Archive for September 13, 2013

Where are all the LGBT astrophysicists?

Posted in Biographical, LGBT, Science Politics with tags , , , , , on September 13, 2013 by telescoper

Having scoffed my lunchtime pasty in record time today, I seem to have a few spare minutes to spend writing a brief blog post on a question which popped into my mind when I accidentally discovered that somebody had recently written a blog post (about Einstein’s Blackboard) which mentions me. I used to look after this famous relic when I was in Nottingham many years ago, you see.

There’s a sentence in the post that says

Professor Coles is one of the few out gay astrophysicists in the UK.

Well, it all depends by what you mean by “few” but I think there are more gay (or lesbian or bisexual or transgendered) astrophysicists out there than most people probably think. I know quite a large number personally, dozens in fact, most of whom are “out”. It’s a safe bet that there are many more who aren’t open about their sexuality too. However, it is probably the case that LGBT scientists are much less visible as such through their work than colleagues in the arts or humanities. Read two research papers, one written by a straight astrophysicist and one by an LGBT astrophysicist, and I very much doubt you could tell which is which. Read two pieces of literary criticism, however, and it’s much more likely you could determine the sexual orientation of the writer.

There have been attempts to raise the profile of, e.g., LGBT astronomers through such initiatives as The Outlist, but only a very small fraction of the LGBT astronomers I know have their names on it. I’m not on it myself, although I used to be. It seems I’ve been struck off.

You might ask why it matters if an astrophysicist is straight or gay? Surely what is important is whether they are good at their job? I agree with that, actually. When it comes to career development, sexual orientation should be as irrelevant as race or gender. The problem is that the lack of visibility of LGBT scientists – and this doesn’t just apply to astrophysics, but across all science disciplines – could deter young people from choosing science as a career in the first place.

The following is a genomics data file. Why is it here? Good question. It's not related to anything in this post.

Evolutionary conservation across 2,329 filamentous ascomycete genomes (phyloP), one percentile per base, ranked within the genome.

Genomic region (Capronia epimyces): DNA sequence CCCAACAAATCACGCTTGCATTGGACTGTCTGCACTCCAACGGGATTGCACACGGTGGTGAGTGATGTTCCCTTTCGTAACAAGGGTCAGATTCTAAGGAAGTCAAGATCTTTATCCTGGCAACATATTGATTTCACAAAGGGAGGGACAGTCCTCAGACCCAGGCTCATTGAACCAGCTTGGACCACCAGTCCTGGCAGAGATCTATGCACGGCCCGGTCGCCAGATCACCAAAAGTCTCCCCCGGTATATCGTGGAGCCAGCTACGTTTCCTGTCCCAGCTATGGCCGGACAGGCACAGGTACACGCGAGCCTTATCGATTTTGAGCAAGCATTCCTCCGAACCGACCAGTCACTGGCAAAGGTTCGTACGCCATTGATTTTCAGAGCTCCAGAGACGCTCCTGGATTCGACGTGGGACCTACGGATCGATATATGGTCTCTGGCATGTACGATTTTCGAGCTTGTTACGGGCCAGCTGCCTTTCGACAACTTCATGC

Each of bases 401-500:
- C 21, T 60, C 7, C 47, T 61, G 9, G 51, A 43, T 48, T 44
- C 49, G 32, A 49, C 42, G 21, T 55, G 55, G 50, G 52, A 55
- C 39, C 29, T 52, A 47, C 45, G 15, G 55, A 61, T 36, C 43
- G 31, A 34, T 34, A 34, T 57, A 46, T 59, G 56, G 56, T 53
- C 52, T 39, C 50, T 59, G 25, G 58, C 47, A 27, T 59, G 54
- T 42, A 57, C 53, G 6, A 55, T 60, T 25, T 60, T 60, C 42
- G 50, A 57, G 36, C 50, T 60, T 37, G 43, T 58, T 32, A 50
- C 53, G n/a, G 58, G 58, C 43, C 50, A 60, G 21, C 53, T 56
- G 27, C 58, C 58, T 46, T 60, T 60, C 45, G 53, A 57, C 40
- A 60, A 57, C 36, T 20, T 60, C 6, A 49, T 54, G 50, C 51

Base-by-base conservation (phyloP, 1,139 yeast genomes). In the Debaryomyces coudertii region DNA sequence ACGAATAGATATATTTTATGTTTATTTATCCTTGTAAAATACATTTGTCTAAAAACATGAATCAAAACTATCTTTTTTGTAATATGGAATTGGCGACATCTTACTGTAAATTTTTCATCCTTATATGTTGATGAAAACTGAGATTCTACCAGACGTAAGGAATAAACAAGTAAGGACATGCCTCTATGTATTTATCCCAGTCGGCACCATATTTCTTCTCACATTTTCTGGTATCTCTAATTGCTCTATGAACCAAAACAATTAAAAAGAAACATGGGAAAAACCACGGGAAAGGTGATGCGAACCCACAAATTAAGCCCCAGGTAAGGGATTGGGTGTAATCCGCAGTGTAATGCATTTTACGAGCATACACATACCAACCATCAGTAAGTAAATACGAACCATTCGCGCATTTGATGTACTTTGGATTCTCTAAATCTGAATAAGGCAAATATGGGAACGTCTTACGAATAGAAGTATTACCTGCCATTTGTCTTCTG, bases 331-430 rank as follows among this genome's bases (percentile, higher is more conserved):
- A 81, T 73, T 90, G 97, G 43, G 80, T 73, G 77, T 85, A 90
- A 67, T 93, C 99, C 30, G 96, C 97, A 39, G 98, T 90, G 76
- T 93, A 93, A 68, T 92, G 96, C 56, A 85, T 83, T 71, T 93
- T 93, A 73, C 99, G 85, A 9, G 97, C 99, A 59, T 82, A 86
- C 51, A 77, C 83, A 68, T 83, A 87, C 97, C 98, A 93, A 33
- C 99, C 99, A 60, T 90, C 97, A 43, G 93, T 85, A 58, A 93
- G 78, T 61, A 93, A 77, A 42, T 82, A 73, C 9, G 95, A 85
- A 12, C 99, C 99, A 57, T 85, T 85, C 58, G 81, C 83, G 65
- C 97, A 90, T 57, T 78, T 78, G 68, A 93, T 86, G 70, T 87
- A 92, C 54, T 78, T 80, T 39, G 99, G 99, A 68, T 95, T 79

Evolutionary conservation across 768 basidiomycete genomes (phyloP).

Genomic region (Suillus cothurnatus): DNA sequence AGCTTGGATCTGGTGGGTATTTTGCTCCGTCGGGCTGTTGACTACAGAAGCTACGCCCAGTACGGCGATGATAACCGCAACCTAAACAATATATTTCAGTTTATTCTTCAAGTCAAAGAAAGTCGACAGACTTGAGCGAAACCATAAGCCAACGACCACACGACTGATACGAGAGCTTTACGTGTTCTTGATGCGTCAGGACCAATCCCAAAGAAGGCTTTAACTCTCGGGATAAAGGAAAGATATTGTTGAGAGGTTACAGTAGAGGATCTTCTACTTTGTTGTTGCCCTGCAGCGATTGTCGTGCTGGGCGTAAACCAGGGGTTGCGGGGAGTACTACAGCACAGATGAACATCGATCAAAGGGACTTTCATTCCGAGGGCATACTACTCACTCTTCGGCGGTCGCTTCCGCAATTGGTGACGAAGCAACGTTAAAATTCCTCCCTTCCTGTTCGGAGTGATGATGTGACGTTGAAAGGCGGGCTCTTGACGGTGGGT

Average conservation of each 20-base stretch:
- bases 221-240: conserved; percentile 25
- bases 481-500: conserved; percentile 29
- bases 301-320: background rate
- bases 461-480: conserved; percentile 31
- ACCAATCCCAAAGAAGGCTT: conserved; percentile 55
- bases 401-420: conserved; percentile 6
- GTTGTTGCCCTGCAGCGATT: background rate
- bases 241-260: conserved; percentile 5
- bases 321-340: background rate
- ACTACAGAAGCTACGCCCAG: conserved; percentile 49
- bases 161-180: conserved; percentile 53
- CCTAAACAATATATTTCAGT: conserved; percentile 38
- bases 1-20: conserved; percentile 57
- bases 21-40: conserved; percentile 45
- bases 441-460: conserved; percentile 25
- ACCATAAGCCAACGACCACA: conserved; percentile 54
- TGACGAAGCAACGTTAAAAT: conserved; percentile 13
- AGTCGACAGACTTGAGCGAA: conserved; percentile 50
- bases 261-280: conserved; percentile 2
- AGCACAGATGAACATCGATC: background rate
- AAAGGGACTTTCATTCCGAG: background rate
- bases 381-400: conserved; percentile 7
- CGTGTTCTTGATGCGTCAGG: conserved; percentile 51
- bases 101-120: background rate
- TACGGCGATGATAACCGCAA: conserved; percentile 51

It has always annoyed me that the Independent newspaper’s annual “Pink List” of the UK’s most influential LGBT people never – and I mean never – has a single LGBT scientist on it, despite the immense amount they do not only in research, but also in teaching and outreach. It’s very sad that this work is largely unacknowledged and even sadder that a great many potential role models are hidden.

The effect of this invisibility is to reinforce the perception that science just isn’t something that LGBT people do. I have known gay students in physics or astrophysics who were on the verge of quitting because of this. I think it’s important for established scientists to be as open as possible about their sexual orientation to counter this. I really don’t think the consequences of coming out are as frightening as people think. This is not to say that homophobia doesn’t exist, but that straight colleagues are much more likely to be supportive than not and (with a few exceptions) most workplaces nowadays won’t tolerate discrimination or bullying based on sexual orientation.

But that brings us to the question of why we should care about whether LGBT students might be deterred from becoming scientists. This is much the same issue as to why we should worry that there are so few female physics students. The obvious answer is based on notions of fairness: we should do everything we can to ensure that people have equal opportunity to advance their career in whatever direction appeals to them. But I’m painfully aware that there are some people for whom arguments based on fairness simply don’t wash. For them there’s another argument that may work better. As scientists whose goal is – or should be – the advancement of knowledge, the message is that we should strive as hard as possible to recruit the brightest and most creative brains into our subject. That means ensuring that the pool from which we recruit is as large and as diverse as possible. The best student drawn from such a pool is likely to be better than the best student from a smaller and more restricted one.

Big companies haven’t become gay-friendly employers in recent years out of a sudden urge for altruism. They’ve done it because they know that they’d be discouraging many excellent employees from joining them. It’s exactly the same way for research.

At Sussex University we will soon be welcoming well over a hundred new students about to start their degree programmes in the Department of Physics & Astronomy. It’s a reasonable estimate than one in ten of these will be an LGBT student. The same will be true for many other departments around the country. So, regardless of your own orientation, if you’re reading this and you’re involved in teaching science just try not to assume, just because you’re talking to a science student, that you must be talking to a straight student. That shouldn’t be be too hard, should it?